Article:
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Peanut allergies have been diagnosed exponentially over the last ten-years and are more severe now than ever before. (DuToit et al. 2106) Some of the latest statistics are citing more than double the amount of peanut allergies diagnosed in the last few years. Guidelines set forth in 2010, by the American Academy of Allergy, Asthma, and Immunology stated that peanut, milk, soy, wheat, egg, and other tree nuts were to be avoided until three years of age, unless these patients have other chronic illnesses such as asthma or other atopic conditions. If so, the patient is to abstain from these items until the age of five years. Once the patient reaches this stage of life, foods are to be introduced slowly, in small quantities, one food at a time. (American Academy of Allergy, Asthma & Immunology, 2010) The guidelines have changed in the last two-years after a study known as Learning Early About Peanut Study, LEAP, became published in 2015. It was previously advised to withhold peanut-laden foods until at least three years of age. Recent guidelines suggest children who are exposed to these food sources can allow for desensitization from these allergens at an early age, before their immune systems are completely competent, minimizing potential anaphylactic reactions. (Learning Early About Peanut Study, 2011) The results of this project aim to justify the newest guidelines and research and show that introduction to the peanut protein at age four to six months, allows for immune competency in the pediatric body and quite possibly in-utero. The pathophysiology of the immune response is exponentially different as the body continues to be introduced to cross-reactive allergens as you age.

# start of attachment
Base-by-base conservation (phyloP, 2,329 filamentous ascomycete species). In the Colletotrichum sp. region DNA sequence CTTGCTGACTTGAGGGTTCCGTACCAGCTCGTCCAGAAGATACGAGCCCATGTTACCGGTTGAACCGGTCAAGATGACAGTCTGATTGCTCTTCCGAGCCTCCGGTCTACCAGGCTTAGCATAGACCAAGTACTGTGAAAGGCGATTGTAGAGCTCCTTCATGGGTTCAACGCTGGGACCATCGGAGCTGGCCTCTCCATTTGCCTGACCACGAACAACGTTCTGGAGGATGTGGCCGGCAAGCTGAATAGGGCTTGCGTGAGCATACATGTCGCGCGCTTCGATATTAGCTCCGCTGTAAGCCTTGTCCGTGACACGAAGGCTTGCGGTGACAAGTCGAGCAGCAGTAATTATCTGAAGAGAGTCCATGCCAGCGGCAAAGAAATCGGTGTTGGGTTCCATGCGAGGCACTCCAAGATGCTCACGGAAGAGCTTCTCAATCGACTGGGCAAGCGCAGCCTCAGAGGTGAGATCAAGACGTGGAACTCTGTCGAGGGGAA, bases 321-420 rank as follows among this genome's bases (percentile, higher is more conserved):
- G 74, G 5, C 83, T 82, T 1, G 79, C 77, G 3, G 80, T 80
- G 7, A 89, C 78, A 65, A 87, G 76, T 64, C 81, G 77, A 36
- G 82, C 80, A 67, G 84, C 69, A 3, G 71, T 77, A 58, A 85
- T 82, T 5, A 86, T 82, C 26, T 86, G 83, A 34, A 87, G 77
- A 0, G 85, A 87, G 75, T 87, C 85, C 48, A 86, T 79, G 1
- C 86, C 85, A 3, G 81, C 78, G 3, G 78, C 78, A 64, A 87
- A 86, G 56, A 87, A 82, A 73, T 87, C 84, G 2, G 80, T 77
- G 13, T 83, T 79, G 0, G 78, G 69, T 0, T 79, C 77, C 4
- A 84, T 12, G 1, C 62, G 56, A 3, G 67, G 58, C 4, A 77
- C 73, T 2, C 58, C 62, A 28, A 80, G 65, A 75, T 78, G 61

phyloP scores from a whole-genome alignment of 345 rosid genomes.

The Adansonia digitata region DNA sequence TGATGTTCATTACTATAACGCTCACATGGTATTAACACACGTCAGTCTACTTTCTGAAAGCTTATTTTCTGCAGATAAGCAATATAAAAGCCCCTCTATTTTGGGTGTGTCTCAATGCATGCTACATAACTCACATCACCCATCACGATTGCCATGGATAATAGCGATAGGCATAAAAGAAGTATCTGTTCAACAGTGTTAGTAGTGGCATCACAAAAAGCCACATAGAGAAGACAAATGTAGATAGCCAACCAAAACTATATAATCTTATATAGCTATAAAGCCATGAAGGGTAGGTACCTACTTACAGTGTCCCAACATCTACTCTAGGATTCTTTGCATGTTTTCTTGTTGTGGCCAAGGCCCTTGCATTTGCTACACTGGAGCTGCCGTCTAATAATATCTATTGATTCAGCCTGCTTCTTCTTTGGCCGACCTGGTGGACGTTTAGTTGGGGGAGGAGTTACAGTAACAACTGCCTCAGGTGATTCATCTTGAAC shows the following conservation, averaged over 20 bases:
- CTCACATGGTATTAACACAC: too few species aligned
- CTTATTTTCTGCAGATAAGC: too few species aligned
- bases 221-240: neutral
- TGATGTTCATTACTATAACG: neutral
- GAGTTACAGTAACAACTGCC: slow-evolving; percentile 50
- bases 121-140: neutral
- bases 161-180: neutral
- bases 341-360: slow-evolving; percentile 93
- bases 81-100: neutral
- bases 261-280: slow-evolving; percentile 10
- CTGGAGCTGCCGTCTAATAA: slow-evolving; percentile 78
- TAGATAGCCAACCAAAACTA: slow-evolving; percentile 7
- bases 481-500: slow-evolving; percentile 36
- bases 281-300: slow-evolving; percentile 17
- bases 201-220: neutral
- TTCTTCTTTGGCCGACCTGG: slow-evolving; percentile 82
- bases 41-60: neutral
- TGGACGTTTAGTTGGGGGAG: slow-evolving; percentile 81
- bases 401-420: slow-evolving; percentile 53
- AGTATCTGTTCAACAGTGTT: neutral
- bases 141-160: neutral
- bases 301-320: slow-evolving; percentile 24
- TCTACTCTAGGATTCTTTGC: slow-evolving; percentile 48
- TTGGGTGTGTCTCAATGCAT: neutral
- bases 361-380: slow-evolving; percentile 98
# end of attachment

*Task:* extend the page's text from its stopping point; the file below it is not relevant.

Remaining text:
Physician Assistant Studies

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Master of Physician Assistant Studies (MPAS)

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Child, Preschool; Immune Tolerance; Infant; Peanut Hypersensitivity -- immunology; Peanut Hypersensitivity -- prevention & control


Allergy and Immunology

Introduction of Peanuts to the Pediatric Patient